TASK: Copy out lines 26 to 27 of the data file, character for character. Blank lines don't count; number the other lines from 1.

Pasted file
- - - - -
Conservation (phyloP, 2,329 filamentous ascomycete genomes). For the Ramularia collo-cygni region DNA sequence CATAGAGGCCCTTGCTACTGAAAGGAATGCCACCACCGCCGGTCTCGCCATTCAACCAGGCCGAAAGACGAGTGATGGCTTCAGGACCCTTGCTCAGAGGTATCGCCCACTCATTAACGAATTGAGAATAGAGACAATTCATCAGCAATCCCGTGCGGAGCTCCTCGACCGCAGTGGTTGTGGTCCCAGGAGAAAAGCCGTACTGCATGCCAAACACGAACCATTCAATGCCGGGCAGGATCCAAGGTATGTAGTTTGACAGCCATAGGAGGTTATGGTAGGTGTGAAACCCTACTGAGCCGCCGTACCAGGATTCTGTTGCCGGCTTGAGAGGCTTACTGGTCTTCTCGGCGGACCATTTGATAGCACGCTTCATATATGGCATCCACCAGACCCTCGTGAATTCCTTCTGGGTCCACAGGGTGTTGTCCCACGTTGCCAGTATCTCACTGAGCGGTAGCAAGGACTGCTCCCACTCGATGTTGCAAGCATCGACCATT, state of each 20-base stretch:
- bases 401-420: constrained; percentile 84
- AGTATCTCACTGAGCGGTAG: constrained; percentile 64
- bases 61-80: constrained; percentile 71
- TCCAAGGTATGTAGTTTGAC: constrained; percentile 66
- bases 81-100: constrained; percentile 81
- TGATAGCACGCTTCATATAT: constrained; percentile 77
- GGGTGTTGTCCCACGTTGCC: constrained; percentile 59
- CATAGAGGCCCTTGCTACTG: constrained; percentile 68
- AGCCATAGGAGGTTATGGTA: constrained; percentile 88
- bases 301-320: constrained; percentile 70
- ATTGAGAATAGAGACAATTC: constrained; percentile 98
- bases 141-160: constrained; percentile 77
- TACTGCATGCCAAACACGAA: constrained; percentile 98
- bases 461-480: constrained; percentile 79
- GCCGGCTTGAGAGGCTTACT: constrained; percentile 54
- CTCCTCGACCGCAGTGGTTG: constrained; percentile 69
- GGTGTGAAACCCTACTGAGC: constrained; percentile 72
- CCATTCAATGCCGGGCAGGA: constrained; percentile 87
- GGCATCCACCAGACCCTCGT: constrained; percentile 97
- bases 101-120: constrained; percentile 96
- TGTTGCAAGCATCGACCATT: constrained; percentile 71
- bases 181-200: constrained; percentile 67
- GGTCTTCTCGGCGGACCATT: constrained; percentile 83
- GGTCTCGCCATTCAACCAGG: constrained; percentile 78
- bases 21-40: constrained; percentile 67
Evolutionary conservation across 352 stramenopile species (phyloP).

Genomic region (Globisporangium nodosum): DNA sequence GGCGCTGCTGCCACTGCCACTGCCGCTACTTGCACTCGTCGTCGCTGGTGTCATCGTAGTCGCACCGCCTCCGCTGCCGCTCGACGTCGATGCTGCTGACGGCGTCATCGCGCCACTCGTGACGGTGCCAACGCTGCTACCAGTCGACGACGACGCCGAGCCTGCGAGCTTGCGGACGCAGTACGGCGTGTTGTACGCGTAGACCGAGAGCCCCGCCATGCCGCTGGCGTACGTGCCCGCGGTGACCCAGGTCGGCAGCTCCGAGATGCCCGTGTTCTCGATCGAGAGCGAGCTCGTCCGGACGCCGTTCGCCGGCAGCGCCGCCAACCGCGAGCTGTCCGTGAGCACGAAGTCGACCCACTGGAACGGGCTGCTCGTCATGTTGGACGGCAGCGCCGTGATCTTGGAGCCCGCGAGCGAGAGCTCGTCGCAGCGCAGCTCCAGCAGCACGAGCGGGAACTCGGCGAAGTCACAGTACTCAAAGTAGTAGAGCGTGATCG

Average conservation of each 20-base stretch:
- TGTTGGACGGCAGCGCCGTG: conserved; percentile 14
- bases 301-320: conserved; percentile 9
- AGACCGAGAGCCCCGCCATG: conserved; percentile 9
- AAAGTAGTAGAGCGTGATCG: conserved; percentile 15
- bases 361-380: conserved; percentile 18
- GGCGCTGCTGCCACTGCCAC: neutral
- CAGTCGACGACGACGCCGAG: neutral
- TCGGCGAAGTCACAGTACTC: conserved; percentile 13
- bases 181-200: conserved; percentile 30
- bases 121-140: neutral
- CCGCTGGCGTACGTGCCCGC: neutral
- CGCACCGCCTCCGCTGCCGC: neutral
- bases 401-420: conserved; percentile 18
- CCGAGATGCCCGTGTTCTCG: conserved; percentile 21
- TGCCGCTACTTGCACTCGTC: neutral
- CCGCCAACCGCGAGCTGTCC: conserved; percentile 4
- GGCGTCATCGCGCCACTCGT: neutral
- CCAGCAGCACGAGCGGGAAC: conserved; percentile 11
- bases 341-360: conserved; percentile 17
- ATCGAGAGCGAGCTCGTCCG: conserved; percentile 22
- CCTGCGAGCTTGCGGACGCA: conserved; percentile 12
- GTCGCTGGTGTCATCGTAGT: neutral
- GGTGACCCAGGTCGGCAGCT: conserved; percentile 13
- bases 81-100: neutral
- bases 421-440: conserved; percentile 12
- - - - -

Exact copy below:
- bases 21-40: constrained; percentile 67
Evolutionary conservation across 352 stramenopile species (phyloP).